The thought of being arrested haunted me all day. I was scared and my heart felt torn apart. It made me feel unsafe. I rushed to my computer to make sure that I had deleted all materials after sending them and logged out of my email. I thought about all the journalists like me, the fear we feel when we write under a pseudonym and send materials from a fake email. No place for risks. Journalists writing under pseudonyms avoid speaking with their editors on social media. There is no guarantee that the Syrian security forces could not reach them. The stories spread among journalists about friends who were arrested by the security forces. When they denied the charges the interrogators would show them screenshots to confirm conversations they had. It seems better to avoid such communication.

The Freedom of Pseudonyms

A few years ago, the pseudonym was not an option. I needed to pluck up my courage to start and find a director I could trust. Indeed, there was no easy start, and because I knew what detention was like, the horror was far greater. The image of my uncle after his release was imprinted in my memory. I remember his fingernails eroded by torture, his slim body after losing some 50 kilos, and his body whipped by lashes.

His image is engraved in my mind: shackled, with a beard that grew long after nearly a year of detention, and a face so pale and emaciated that it was difficult to recognize him. I could not forget the torture stories he told me. With each new article I wrote, I imagined him hanging upside down from the ceiling, being kicked, being allowed to enter the bathroom for one minute, taking a tile to sit on and, when sleeping, half the detainees standing up so that the other half could sleep, drenching his head in water, being placed on the torture wheel, being insulted and security personnel threatening to rape his sisters. All of these horrific images are strongly conjured up with each article, with my uncle’s voice trembling in the background.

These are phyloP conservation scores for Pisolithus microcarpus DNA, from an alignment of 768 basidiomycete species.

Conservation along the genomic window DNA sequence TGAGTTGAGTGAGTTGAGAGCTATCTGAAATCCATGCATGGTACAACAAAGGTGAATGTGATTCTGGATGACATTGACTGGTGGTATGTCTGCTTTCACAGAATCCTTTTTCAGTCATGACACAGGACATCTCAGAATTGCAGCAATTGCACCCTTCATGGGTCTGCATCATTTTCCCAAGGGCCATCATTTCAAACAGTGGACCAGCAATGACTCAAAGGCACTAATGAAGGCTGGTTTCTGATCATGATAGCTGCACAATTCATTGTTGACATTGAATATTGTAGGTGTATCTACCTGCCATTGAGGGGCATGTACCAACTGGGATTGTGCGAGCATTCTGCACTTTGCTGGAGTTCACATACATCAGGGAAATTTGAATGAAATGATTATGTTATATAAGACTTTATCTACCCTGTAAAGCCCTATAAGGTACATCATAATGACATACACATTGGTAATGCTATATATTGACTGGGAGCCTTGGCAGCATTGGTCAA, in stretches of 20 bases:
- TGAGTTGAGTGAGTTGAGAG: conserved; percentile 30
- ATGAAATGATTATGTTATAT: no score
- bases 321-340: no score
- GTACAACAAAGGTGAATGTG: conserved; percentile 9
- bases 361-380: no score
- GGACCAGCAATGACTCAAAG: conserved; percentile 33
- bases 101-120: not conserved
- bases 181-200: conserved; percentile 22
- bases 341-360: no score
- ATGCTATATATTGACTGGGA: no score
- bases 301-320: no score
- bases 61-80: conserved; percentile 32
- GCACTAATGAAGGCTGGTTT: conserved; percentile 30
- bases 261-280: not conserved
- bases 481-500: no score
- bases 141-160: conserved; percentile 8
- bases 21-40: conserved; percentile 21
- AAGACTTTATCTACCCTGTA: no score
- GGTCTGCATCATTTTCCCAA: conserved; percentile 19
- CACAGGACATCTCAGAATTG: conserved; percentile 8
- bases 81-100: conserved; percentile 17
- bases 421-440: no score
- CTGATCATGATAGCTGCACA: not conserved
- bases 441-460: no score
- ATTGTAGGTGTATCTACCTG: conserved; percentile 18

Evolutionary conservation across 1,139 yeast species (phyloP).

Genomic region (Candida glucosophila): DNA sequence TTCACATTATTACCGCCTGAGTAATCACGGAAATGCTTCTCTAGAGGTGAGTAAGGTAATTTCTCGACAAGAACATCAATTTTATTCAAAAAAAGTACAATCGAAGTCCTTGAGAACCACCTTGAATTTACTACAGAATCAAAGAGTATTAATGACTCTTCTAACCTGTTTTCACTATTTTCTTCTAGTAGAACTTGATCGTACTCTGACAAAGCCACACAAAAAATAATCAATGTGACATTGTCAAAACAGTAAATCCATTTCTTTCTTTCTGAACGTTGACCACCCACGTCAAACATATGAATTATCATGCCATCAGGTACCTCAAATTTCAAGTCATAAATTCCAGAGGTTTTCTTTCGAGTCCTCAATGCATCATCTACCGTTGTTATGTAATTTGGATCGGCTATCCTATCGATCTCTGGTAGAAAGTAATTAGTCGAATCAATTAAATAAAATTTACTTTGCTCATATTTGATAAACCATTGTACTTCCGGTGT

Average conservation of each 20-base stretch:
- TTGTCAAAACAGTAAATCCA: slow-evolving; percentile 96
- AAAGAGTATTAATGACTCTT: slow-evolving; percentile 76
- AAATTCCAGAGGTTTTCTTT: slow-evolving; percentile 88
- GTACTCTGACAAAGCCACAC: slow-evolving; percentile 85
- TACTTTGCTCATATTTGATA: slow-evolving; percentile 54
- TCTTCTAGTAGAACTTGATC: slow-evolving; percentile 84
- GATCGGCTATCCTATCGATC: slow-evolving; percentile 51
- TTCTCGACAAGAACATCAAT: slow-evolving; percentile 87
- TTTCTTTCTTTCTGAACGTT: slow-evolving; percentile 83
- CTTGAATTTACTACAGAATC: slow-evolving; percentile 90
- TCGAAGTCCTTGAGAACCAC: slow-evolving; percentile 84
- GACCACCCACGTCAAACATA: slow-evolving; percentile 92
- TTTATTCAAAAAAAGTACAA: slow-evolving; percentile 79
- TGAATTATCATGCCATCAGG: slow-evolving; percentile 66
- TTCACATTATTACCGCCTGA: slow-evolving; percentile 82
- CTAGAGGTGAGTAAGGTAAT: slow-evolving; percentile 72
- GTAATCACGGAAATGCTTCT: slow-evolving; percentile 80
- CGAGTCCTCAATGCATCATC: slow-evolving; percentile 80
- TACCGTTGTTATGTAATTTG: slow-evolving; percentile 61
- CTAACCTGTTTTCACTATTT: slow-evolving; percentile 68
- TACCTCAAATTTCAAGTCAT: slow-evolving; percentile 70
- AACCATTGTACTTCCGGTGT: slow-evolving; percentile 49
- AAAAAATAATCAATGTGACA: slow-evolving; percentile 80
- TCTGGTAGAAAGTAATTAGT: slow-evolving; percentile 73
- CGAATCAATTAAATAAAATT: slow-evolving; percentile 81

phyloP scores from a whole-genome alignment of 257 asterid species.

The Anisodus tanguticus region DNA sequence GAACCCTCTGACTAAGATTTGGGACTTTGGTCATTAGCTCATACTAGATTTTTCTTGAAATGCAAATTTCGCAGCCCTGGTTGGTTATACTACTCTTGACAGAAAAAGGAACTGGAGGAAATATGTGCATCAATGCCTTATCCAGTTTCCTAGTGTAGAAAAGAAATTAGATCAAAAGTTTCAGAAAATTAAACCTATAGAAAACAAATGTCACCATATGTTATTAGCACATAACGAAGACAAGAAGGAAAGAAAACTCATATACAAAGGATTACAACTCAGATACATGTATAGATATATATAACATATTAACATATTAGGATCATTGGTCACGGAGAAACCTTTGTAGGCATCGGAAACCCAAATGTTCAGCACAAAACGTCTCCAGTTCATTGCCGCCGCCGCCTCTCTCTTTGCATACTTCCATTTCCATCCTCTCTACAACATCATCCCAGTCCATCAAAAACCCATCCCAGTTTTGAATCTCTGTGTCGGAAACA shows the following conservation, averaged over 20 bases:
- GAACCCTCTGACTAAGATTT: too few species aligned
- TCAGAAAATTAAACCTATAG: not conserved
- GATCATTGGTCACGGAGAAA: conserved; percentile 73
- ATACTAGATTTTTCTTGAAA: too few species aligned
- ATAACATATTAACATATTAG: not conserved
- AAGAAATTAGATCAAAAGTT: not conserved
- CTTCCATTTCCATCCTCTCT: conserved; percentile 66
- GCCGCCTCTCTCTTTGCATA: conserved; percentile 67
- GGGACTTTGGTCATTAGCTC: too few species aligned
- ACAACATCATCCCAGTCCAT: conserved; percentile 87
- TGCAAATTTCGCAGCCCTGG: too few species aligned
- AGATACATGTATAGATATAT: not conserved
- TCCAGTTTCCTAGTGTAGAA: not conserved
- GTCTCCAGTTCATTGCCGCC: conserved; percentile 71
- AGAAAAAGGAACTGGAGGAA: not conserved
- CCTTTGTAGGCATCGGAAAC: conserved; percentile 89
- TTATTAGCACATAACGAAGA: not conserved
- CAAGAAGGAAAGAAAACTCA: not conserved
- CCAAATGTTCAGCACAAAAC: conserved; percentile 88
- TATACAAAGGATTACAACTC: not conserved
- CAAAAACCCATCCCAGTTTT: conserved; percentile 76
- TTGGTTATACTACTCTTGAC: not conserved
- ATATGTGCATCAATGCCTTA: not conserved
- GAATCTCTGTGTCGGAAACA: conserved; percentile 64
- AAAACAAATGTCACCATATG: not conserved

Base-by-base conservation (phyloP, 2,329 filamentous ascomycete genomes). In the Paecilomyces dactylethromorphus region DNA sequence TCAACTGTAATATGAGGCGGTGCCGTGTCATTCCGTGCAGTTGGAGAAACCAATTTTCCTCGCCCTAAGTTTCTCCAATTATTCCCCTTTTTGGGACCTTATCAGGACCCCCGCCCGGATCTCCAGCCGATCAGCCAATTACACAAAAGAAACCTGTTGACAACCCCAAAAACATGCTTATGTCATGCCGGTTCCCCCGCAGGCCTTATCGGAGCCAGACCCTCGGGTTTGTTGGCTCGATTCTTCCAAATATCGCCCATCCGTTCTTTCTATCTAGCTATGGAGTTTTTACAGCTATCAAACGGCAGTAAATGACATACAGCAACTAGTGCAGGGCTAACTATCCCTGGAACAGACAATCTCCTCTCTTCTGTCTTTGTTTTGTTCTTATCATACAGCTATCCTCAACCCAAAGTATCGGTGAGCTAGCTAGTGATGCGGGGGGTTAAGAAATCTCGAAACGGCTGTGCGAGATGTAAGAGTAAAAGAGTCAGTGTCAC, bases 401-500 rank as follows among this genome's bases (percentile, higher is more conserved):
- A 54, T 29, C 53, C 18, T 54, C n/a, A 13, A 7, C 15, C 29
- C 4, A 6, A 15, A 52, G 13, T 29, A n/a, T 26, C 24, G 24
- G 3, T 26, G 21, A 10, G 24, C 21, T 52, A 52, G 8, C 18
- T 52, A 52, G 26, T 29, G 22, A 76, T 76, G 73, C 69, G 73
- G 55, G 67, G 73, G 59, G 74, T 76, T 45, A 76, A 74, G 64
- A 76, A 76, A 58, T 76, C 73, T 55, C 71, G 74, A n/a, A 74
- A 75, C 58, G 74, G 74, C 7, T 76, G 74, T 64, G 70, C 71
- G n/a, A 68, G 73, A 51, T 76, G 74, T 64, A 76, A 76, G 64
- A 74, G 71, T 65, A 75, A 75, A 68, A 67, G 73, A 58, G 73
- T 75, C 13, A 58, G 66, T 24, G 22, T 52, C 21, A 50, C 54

The question “Is it really worth the risk?” becomes an answer in itself. Yes, it is worth the risk. To discover your freedom above all, and break the shackles of the boundaries that the regime has drawn for you since you were born. It is the answer to many years of dictatorship, torture, murder, and displacement.

The first question a journalist asks himself before writing against the Syrian regime under a pseudonym is: “Is it really worth the risk?” The risk here means the torture my uncle has experienced. It may also mean rape for female journalists in detention camps, threats and harm to family members, and even death. All these ideas turn inside my head at the mere thought of writing.With time I became less fearful, yet anxiety and caution will always accompany me and any journalist who writes under a pseudonym. The question “Is it really worth the risk?” will return with every piece of news about the arrest of a Syrian journalist or the death of a detainee under torture.